By Mark Hasty
It’s a good thing snack crackers aren’t alive so they can’t get jealous of each other. Otherwise the rivalry between Wheat Thins and Triscuits would be like something out of Real Housewives of Nabisco.
Both have their partisans but I’ve always been on the side of Wheat Thins. There’s something about the crunch, the vague nuttiness, and the way they pair so nicely with cheese. However, I’d never look down my nose at a Triscuit aficionado. Truthfully, there’s usually a box of each in my pantry.
That relationship is about to change. It will soon be 2-1 in favor of Wheat Thins. On Sept. 19th, Smoky BBQ Wheat Thins will be rolled out. I am not typically a big fan of flavored snack crackers, but when Nabisco offered to send us a box for review, I was more than willing to try them. Turns out these crackers are a gamechanger.
I’m old enough that I can remember when potato chips came in three flavors: plain, sour cream and onion (which I have never liked), and “BBQ.” Every company made BBQ chips, but they were all the same. They looked strangely orange and they tasted like a cross between paprika, brown sugar, and onion powder. Any actual meat flavor was purely in your imagination; what BBQ chips tasted like was not barbecue but barbecue sauce.
Because we love barbecue but live in the most barbecue-deprived part of the country (the Upper Midwest), my family has tried anything and everything purporting to taste like real barbecue. Seldom do we buy such products more than once. We are skeptics, even cynics, when it comes to the notion that anything other than actual barbecue can taste like real barbecue.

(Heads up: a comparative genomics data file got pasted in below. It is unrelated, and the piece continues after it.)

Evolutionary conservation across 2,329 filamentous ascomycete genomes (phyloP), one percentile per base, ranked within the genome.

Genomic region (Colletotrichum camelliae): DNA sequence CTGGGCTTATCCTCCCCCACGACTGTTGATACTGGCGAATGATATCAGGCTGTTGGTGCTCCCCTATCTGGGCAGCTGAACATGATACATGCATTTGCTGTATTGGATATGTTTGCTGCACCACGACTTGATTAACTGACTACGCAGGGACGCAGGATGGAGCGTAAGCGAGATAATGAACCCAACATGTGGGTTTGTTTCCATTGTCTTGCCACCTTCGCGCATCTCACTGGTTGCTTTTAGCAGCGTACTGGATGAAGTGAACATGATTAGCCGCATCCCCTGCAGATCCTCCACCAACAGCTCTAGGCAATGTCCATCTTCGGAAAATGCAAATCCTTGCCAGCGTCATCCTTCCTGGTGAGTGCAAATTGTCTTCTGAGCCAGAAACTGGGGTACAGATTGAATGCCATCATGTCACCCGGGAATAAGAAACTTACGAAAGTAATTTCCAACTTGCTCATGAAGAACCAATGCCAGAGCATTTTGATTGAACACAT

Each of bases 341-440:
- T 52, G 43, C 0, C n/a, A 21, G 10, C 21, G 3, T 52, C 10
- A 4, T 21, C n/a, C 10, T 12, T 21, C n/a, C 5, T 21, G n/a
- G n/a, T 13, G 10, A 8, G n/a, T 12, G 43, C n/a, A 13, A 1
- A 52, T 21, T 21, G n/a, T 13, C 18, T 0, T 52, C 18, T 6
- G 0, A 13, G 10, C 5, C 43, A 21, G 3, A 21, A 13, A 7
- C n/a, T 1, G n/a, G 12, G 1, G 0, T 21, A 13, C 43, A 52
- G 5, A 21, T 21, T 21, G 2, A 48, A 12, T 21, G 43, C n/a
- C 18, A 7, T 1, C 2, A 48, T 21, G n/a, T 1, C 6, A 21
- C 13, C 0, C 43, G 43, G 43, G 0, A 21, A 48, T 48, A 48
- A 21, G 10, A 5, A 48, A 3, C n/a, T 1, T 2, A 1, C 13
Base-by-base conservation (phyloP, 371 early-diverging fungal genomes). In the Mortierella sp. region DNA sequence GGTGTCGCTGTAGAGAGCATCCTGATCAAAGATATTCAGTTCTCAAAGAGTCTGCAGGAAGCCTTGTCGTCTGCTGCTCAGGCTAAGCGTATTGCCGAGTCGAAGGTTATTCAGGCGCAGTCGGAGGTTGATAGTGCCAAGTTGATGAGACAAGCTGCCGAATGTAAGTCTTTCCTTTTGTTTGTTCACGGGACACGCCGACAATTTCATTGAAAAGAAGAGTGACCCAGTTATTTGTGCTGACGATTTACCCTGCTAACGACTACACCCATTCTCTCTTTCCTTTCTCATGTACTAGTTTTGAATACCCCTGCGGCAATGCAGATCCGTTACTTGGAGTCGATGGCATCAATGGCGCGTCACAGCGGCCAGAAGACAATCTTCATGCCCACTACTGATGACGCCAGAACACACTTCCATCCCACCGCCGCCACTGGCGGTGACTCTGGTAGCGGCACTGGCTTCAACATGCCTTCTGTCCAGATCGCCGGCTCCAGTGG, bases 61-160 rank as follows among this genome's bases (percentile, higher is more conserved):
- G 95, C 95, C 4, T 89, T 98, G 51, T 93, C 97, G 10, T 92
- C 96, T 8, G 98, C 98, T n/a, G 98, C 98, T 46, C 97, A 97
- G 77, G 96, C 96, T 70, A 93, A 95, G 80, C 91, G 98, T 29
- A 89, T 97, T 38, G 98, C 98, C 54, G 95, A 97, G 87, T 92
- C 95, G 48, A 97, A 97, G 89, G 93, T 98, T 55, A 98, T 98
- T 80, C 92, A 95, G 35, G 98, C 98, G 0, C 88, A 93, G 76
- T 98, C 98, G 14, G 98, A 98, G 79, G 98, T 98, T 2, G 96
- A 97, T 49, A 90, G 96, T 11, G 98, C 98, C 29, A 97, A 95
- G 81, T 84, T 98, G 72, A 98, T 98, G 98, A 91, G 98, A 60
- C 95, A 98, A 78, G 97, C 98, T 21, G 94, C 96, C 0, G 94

I will not lie to you: Smoky BBQ Wheat Thins don’t taste like real barbecue either, but they’re (a) delicious and (b) close enough that they can trigger sense memories of good barbecue.
My wife, my oldest daughter and I carefully opened the box we were sent. My wife took the first cracker, ate it, and immediately did this wordless snake-charmer dance. My daughter tasted one, then another, then grabbed a handful for her Wheat Thins-loving friend. She was utterly convinced the crackers wouldn’t last until her next visit.
I took one out and looked at it. Unlike most BBQ products, it didn’t look like something that fell off an Oompa Loompa. It didn’t smell like a fire in in a spice warehouse. Just the faint smell of smoke, red pepper of some sort, and garlic.
I tasted it. Not too salty, not too sweet. Most BBQ products fall into one of those ditches. The flavor matched the smell: first smoky, then peppery, then the garlic. As the cracker dissolved in my mouth the Wheat Thins flavor began to assert itself. I didn’t think Wheat Thins would blend well with the BBQ flavor, and at first it didn’t. But I got used to it.
The real revelation came after I was done eating the cracker. There was a lingering taste on my palate, a little burn from pepper combined with the slight bitterness of smoke and the full, round flavor of garlic. It was like the aftertaste of good barbecue. Without the distraction of the cracker itself it became clear that the Wheat Thins people were on to something good.
I’m at the office as I write this, fully aware that I will probably go home to an empty Smoky BBQ Wheat Thins box. I am also sure this will not be the last time that happens. I think I’ll have to buy two boxes and hide one, because I want these crackers by me when I’m watching games.
(Full disclosure: Obviously, Nabisco supplied SportsandFood.com with a free box of crackers for this review. That was the only consideration we received.)